[post="54650"][/post]​
I don't believe that is actually correct. I can't remember the exact details, but basically there are two main ways to chlorinate the tap water. Sodium met works on one, but not the other. The one it works on is not used anywhere in Australia.
[post="54671"][/post]​
I believe sodium met. does remove chloramine (which can't be removed by boiling). Although chloramine is not common at least around Melbourne, it is used:

http://www.ourwater.vic.gov.au/ourwater/ed...hlorination.htm

Google would help track down other areas of Australia which use chloramine water treatment.
 

neonmeate

hello
Joined
19/10/04
Messages
1,408
Reaction score
16
Location
Adelaide
i should say that i use campden tablets, which are apparently a mix of potassium and sodium met?
i think it's chloramine that it gets rid of?
a quick google search revealed a hbd post about campden tablets and dechlorination from peter wadey up in eastwood
http://hbd.org/hbd/archive/4217.html#4217-2
so if it works for him then it must work for me in notsoleafy leichhardt.
when i throw them in the water it fizzes and hisses, i always assumed that was chlorine getting released?

my chemistry isnt the best so i hope you guys can straighten things out for me.
 

Kai

Fermentation Assistant
Joined
1/4/04
Messages
3,734
Reaction score
17
Gulf Brewery said:
Kai

How much of the sodium met do you think will make it through to the fermented beer in a form that could act as a preservative?

Cheers
Pedro
[post="54665"][/post]​
Honestly, I don't know. I do not think much would make it through the boil thanks to the combination of the boil and the makeup of the wort. But, it seems the general theory is it does the job in the mash by preventing the precursors of noticeable oxidation forming... as you're probably aware. From everything I've learned in food chem and other subjects, this is quite possible as oxidation products do continue to react and multiply, so even if it's gone in the final beer it may still be playing a role as a preservative.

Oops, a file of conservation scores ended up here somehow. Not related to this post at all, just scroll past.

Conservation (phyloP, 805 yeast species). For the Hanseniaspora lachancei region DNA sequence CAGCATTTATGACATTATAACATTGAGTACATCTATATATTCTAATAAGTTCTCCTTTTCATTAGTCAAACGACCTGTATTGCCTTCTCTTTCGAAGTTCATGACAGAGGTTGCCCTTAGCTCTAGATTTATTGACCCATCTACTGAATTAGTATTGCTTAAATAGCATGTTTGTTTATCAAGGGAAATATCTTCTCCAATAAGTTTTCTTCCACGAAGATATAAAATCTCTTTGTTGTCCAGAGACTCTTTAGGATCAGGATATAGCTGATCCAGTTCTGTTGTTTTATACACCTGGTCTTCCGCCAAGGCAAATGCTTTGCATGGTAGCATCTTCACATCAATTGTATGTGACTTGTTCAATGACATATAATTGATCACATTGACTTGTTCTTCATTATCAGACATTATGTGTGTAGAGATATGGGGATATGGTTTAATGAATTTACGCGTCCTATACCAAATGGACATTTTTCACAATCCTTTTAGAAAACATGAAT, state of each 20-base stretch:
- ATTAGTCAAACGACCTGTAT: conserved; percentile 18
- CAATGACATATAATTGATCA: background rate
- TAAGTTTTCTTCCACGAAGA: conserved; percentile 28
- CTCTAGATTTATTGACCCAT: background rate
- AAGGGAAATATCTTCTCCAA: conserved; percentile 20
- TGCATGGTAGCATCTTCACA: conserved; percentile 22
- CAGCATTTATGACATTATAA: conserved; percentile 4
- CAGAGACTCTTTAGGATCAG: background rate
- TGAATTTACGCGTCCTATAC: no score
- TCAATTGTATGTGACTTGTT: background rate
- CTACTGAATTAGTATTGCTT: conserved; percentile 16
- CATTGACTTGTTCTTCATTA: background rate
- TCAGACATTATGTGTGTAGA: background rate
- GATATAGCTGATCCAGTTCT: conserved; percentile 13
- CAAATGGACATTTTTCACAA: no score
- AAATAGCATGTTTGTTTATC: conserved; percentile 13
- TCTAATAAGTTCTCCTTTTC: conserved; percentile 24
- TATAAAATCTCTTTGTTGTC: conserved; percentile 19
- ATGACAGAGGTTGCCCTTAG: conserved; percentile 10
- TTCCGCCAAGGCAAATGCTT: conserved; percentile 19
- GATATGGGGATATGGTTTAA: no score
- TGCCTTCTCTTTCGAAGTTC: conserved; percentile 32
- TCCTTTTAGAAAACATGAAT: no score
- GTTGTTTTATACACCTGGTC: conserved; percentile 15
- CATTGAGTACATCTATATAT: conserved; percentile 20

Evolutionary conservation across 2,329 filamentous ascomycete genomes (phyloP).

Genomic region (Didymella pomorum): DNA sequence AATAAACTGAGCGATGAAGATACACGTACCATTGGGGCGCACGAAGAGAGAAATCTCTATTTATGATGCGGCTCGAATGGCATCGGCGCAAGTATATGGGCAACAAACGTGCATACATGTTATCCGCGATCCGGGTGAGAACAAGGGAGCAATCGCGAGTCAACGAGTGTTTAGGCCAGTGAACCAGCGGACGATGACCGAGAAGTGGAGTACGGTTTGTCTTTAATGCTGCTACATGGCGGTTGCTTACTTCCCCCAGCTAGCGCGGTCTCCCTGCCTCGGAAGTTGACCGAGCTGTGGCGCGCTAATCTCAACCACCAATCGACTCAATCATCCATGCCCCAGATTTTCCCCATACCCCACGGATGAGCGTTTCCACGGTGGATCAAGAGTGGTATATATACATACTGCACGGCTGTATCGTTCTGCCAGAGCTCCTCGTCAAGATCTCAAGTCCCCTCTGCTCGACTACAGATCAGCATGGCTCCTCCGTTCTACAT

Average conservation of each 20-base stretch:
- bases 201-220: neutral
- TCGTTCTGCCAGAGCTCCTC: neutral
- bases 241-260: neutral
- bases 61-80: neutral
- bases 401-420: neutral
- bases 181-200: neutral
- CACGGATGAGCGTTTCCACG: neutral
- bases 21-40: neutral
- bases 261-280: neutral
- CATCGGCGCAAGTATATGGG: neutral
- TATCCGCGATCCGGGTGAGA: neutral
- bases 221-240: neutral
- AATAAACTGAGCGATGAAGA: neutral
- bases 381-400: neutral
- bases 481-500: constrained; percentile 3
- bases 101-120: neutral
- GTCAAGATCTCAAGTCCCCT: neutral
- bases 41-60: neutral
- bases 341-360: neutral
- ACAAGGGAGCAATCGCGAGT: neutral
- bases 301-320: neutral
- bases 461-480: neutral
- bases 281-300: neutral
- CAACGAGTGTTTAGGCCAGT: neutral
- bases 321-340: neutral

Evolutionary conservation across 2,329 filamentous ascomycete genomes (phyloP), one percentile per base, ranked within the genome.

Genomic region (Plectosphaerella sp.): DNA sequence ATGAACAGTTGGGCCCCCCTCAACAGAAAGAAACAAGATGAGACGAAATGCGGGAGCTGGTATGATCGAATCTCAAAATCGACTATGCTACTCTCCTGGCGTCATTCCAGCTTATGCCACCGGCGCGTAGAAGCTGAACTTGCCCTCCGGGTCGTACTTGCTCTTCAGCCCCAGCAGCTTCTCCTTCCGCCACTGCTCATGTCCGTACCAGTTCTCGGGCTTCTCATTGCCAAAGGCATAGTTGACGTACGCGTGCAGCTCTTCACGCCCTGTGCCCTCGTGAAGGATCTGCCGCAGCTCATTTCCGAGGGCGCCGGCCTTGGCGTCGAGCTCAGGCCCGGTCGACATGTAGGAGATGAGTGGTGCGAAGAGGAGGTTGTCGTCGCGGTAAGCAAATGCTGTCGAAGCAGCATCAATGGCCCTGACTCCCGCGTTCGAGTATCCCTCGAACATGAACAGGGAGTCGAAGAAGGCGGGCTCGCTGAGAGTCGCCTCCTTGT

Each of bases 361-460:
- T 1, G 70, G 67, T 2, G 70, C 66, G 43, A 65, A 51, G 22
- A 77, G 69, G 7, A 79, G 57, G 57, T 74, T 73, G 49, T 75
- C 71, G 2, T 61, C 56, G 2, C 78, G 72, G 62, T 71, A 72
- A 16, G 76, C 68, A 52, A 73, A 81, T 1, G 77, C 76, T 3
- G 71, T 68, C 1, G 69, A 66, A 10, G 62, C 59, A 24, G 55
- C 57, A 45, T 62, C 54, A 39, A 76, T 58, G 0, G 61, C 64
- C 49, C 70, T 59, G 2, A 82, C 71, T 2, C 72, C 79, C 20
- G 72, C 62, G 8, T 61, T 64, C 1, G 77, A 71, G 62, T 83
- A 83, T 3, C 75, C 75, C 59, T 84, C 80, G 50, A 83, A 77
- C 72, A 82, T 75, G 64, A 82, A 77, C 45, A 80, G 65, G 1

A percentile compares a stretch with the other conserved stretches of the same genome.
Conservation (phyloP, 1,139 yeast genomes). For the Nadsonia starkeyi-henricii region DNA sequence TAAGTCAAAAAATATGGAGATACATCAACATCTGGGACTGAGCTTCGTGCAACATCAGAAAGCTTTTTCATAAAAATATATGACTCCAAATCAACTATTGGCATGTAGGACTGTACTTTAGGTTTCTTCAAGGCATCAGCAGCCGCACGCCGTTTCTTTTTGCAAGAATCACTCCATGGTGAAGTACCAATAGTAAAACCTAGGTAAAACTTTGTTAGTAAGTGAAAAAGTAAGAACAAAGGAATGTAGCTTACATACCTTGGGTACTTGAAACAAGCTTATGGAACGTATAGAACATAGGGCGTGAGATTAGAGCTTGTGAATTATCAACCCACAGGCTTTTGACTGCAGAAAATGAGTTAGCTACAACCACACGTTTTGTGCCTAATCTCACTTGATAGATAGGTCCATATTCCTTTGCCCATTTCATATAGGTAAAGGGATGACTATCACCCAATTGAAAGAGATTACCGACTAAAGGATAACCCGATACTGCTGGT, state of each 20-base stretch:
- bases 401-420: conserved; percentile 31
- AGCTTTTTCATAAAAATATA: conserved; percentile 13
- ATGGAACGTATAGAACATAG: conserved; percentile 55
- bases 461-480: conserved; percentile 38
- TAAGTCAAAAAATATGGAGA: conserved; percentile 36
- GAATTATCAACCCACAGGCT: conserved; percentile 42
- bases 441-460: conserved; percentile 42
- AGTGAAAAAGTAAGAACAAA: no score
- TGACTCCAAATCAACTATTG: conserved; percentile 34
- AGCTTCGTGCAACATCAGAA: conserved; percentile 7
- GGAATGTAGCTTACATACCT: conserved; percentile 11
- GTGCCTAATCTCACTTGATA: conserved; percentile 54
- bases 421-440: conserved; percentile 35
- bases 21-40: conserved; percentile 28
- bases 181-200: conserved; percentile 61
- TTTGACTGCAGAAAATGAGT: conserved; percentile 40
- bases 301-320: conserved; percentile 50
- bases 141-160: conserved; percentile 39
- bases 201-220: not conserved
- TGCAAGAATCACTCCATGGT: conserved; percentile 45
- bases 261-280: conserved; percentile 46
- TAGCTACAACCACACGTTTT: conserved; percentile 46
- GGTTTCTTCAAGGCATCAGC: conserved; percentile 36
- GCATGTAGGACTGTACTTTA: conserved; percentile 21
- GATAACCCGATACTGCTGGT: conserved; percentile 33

I think, however, that in the amount home brewers add (and you wouldn't want to add too much more, remember there's usually sodiumor potassium attached to that, too), any that makes it through to the final beer would probably be not much different the quantity of SO2 yeast produce naturally from sulphur compounds within the wort. But that's probably wild speculation, not that it means it fits in any less with most of the advice about this on the internet.
 

Kai

Fermentation Assistant
Joined
1/4/04
Messages
3,734
Reaction score
17
neonmeate said:
when i throw them in the water it fizzes and hisses, i always assumed that was chlorine getting released?

my chemistry isnt the best so i hope you guys can straighten things out for me.
[post="54676"][/post]​
The only advice I have here is that if you think it's chlorine being released like that, don't stick your nose over it to check.
 

Ray_Mills

The Old Man of Brew
Joined
18/3/04
Messages
693
Reaction score
8
Location
Munting Ilog, Silang, Cavite, Philippines
Hi
I always use Sod met in the mash, just a pinch, I had problems with astringency (how do you spell that) and since i have been using it the problem has gone.
You need to do a search on the Craftbrewers site and you will come accross an artcle by Graham Sanders who will explain it. dont have time to do it.
Ray
 
Top